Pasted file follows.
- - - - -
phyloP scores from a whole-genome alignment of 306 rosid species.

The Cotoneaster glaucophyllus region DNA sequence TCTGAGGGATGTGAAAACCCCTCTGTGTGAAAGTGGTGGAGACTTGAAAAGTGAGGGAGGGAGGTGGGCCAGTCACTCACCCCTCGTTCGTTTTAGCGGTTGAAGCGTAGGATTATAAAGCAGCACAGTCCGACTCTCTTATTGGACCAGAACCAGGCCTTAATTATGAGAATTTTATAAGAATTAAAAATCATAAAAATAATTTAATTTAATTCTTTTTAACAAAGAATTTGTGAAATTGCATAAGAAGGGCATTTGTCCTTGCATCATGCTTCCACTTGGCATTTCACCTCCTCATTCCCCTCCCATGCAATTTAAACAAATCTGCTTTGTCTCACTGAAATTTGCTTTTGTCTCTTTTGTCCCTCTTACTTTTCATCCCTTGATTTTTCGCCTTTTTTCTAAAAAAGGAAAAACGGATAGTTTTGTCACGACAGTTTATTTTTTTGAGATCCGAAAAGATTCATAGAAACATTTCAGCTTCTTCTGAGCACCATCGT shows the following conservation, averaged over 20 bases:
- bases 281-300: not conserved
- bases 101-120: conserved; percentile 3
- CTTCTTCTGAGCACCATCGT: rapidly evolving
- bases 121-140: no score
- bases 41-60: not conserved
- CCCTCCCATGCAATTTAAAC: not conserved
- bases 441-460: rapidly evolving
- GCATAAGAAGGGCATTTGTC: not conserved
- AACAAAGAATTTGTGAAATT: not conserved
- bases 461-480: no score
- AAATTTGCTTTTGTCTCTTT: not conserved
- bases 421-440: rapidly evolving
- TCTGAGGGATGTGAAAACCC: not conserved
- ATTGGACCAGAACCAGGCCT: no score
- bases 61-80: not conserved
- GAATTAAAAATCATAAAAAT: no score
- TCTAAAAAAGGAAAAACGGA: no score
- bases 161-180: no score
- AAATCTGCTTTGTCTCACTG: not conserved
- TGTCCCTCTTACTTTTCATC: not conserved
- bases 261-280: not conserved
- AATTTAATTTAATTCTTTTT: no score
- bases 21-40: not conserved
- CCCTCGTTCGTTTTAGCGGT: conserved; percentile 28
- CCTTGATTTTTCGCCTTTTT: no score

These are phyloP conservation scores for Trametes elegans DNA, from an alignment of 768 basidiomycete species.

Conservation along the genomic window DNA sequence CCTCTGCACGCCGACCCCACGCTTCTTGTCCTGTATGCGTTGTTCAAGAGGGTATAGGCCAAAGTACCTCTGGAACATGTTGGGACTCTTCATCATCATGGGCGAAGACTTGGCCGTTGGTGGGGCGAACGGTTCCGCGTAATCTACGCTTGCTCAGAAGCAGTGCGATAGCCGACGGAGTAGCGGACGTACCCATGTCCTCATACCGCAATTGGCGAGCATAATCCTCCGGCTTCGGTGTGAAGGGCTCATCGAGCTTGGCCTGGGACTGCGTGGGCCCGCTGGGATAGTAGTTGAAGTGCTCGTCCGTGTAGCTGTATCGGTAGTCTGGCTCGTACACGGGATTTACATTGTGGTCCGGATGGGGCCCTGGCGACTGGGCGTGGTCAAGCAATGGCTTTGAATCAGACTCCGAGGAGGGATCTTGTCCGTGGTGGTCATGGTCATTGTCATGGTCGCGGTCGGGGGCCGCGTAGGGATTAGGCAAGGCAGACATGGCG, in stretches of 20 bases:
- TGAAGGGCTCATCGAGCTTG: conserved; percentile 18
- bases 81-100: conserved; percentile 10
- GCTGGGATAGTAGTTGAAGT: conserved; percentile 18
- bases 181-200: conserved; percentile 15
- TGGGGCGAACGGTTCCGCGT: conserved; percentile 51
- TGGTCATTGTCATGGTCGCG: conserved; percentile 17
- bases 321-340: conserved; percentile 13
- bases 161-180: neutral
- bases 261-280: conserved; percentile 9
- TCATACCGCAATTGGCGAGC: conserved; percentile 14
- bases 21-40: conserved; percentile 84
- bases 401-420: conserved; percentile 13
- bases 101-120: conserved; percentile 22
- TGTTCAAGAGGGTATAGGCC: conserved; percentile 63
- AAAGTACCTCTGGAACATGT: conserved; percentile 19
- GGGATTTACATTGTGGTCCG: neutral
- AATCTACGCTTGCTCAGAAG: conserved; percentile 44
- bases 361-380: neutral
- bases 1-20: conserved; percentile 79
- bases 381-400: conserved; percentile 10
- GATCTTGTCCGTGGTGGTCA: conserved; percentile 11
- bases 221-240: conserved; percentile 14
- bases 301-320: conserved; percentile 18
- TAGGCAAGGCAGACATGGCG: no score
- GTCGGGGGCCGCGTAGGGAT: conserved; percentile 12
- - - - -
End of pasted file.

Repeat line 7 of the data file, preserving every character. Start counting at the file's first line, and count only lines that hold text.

- bases 41-60: not conserved